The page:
Recently I testified before the Senate Armed Services Committee concerning the enormous burden that sequestration has imposed on our defense forces. I want to share some of what I said with you because I want you in the fight to end sequestration. I believe that our Congress must hear from the grassroots – from you and me – so that they clearly will understand the irrationality of continuing the budget process under the shadow of sequestration.
Here is some of what I told the members of the Committee: “AUSA is keenly aware that Congress and the Administration have had to make difficult choices while bolstering a weak economy and addressing budget deficits. And while we recognize that debt reduction is a national priority, AUSA believes that a disproportionate share of this burden has fallen on the Defense Department.
Requiring that 50 percent of mandatory budget cuts come from defense – even though the defense budget is only 17 percent of the federal budget – is somewhat misguided. How in such a dynamic and dangerous world can we be so shortsighted?
The result is that defense officials now face a no-win situation. They must try to find a balance among readiness, training, education, operational activities, and some modernization as well as Soldier and family program funding. Uncertain times demand agility and adaptability by our defense leaders – look at what has suddenly occurred in Eastern Europe – yet the funding policies in place are rigid, constraining and damaging to our long-term national security. Continuing this formula for the better part of the next decade defies logic.
AUSA and its members urge that Congress and our elected and appointed officials eliminate sequestration or modify these unrealistically rigid budget control measures in ways which would enable responsible and accountable leaders to exercise their responsibilities in a manner that is consistent with the challenges they face.
“Providing for the Common Defense” is a shared responsibility among the American people, the Congress, the President and the Army. We have lost that sense of shared responsibility because of the automatic and arbitrary cuts that sequestration brings. This creates enormous uncertainty from the halls of the Pentagon to the troops in the field and their families.
Military leaders, in order to properly execute their national security mission, need authorization authority and appropriations to be completed on time and with regular order. Operating under a series of continuing resolutions and sequestration, limits the capability to properly plan and execute a budget.
AUSA believes that the primary source of the budget challenges that face the Department of Defense (DoD) is the devastating effect of the sequestration provision of the Budget Control Act of 2011.
Sequestration is having a profoundly adverse effect on the defense of the Nation – and it will do so well into the next decade.
What is needed is a balanced force – balanced among land, air, maritime, space, cyber, and Special Forces. Balance is also required between active and reserve forces. And equally important is the balance (equilibrium) between mission readiness and soldier and family programs. But sequestration is throwing that necessary equilibrium out of whack, especially with land forces, and is creating risky, even dangerous vulnerabilities.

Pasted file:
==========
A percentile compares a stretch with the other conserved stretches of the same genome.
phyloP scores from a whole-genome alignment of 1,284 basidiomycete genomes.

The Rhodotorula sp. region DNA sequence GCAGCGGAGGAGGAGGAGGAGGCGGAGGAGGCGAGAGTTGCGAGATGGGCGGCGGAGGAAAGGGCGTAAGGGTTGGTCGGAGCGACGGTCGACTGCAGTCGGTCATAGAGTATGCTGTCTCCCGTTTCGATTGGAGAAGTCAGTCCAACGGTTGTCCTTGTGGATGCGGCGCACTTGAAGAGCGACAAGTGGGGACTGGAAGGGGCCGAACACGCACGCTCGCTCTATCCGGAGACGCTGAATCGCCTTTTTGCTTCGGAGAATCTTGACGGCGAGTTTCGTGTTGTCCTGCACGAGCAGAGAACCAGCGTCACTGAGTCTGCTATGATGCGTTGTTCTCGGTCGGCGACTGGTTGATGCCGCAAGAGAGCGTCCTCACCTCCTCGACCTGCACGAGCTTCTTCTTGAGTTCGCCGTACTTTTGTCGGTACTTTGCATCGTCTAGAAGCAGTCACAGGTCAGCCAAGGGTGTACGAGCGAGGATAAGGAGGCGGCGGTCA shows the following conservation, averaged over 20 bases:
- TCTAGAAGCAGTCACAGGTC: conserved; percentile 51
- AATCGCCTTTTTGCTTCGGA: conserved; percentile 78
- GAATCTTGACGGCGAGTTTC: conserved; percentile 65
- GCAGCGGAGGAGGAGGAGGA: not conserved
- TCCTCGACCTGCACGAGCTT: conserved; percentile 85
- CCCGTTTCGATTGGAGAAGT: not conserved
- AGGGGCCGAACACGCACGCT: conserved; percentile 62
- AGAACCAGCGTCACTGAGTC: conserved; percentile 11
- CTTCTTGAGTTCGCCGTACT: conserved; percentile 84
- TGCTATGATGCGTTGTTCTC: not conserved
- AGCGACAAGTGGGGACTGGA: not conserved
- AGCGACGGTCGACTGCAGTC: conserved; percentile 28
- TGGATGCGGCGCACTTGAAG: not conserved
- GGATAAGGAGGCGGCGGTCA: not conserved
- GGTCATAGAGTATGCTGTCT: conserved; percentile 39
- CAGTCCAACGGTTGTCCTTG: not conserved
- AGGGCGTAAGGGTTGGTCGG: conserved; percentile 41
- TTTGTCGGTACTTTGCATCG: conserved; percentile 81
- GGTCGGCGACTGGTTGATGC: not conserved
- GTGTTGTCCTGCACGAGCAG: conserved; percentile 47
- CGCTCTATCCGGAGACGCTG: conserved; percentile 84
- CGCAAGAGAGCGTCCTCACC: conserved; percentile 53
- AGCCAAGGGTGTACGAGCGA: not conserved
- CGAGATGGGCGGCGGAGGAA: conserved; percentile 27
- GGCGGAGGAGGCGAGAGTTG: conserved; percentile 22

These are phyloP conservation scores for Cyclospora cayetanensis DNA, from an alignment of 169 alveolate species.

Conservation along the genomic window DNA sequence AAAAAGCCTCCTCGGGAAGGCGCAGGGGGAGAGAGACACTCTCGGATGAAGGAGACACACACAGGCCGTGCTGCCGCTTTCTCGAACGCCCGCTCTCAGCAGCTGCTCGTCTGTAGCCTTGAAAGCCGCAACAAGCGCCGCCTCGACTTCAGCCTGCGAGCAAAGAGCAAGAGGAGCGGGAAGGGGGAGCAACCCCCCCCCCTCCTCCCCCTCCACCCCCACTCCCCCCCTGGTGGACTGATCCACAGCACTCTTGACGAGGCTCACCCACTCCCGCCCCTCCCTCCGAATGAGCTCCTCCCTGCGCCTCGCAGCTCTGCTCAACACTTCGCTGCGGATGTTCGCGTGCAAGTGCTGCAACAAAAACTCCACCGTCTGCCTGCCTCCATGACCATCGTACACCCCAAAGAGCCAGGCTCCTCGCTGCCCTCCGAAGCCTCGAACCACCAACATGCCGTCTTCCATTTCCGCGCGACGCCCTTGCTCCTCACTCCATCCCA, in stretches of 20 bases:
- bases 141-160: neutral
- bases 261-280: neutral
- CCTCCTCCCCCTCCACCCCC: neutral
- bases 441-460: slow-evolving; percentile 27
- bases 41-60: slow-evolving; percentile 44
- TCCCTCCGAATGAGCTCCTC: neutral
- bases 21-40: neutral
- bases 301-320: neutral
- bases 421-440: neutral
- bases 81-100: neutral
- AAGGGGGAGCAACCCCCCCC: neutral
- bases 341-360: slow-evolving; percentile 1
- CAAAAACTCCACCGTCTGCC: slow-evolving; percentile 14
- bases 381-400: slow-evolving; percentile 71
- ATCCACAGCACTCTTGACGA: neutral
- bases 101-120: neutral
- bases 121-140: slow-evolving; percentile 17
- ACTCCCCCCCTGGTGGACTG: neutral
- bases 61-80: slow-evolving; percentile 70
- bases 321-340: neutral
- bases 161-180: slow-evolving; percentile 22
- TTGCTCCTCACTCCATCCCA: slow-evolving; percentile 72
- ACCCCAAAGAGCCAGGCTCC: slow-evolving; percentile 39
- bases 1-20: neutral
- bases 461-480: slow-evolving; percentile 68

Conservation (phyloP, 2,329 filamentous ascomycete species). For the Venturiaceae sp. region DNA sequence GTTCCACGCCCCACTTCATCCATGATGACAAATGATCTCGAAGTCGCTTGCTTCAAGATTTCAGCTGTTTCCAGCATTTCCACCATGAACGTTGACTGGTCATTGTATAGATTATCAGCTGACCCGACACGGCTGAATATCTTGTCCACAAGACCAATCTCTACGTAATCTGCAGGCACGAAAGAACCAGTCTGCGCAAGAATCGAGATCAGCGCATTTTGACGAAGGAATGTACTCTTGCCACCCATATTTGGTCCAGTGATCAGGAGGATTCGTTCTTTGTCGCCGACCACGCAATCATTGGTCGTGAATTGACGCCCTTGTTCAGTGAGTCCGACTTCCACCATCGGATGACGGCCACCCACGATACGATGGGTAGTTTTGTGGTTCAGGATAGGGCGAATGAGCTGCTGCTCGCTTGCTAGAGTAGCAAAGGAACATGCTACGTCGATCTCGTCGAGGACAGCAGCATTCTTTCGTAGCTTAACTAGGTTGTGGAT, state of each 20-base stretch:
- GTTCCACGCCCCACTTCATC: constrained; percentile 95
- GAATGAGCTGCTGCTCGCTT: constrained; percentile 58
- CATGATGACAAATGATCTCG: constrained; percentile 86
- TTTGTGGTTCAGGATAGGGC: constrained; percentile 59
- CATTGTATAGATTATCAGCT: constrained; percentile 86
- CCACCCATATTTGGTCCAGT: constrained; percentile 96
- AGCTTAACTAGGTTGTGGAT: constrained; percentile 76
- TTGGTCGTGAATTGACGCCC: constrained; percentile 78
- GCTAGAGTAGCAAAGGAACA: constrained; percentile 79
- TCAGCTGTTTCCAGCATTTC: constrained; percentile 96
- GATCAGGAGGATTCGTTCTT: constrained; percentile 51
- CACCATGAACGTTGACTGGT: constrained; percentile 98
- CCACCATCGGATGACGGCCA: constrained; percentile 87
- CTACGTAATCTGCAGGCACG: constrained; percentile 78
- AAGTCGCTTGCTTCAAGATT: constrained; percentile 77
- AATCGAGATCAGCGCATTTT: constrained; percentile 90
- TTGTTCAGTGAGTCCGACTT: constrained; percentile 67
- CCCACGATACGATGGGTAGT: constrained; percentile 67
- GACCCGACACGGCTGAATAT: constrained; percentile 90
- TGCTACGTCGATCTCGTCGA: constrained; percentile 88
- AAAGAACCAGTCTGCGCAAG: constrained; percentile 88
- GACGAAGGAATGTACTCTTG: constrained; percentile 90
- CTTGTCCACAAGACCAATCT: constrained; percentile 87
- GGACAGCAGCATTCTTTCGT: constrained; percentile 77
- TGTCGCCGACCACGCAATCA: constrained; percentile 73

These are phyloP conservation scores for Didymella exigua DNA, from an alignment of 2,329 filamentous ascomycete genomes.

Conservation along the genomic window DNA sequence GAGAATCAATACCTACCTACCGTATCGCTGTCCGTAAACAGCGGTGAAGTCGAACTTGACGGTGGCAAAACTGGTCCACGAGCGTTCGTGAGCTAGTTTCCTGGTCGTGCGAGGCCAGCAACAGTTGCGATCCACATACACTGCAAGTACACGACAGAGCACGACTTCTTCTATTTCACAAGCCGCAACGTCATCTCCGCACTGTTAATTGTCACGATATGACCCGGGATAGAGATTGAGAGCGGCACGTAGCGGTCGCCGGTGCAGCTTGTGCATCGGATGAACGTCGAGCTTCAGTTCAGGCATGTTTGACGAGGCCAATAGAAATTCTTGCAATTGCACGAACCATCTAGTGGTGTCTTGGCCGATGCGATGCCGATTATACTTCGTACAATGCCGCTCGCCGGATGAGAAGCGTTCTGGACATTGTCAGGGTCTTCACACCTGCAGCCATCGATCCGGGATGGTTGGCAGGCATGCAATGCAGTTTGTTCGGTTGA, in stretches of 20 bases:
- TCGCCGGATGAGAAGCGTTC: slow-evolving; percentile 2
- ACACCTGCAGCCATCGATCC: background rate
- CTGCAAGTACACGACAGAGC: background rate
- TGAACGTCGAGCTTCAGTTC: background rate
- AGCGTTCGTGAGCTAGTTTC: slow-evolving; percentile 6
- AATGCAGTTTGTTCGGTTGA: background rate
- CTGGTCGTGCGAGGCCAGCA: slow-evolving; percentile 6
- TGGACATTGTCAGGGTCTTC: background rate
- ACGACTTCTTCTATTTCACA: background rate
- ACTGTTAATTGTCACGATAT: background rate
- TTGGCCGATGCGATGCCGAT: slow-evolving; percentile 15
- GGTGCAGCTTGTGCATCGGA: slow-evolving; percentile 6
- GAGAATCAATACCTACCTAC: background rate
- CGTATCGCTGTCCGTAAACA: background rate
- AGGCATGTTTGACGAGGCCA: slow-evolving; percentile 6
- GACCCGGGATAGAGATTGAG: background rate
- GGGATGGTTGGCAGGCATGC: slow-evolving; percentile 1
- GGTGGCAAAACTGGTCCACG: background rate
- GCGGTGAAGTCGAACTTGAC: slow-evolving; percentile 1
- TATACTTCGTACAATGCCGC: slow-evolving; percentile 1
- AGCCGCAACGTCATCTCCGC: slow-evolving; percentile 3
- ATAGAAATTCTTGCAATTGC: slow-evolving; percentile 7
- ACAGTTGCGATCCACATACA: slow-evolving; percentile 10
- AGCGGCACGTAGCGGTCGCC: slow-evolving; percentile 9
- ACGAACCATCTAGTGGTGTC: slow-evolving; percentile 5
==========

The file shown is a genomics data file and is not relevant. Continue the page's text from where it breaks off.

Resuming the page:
The recurring message from GEN Odierno and Secretary McHugh is “risk” or more significantly “serious risk”. We have already damaged our readiness, drastically reduced our modernization programs, and programmed sharp cuts to our endstrength. GEN Odierno has testified that continuing sequestration will ultimately limit the ability of the Army to “execute the correct defense strategy” and he noted that in his opinion that will call into question our ability to execute even ONE prolonged, multi-phase major contingency operation.
I urge you to pay attention to this unprecedented warning.
Sequestration is patently unresponsive to the needs of this nation which is part of a rapidly changing world in which we cannot predict the future. It creates a paradox in which the nation is locked into a creaky, slow moving, lockstep budget process that is irresponsible and unaccountable and ignores the world around it, while its defense forces must be flexible and agile.
Further, sequestration profoundly affects all parts of the national security community – the Department of State, CIA, NSA, VA and parts of the Department of Energy budgets. Its impact on national security writ large must be considered.
Members of the committee, as you pursue your duties related to the personnel issues of the Department of Defense, I urge you to get at the root cause of the budgetary problems consuming DoD and end sequestration permanently before more damage is done and before we are left with an inadequate national defense force in 2021.”
That is what I told Congress. This is what I urge you to do:
CONTACT CONGRESS to urge them to end sequestration permanently.
Go to http://capwiz.com/ausa/home/ and submit AUSA’s prepared letter to Congress titled “End Sequestration Permanently.” This is important! Help us help your Army by ending sequestration.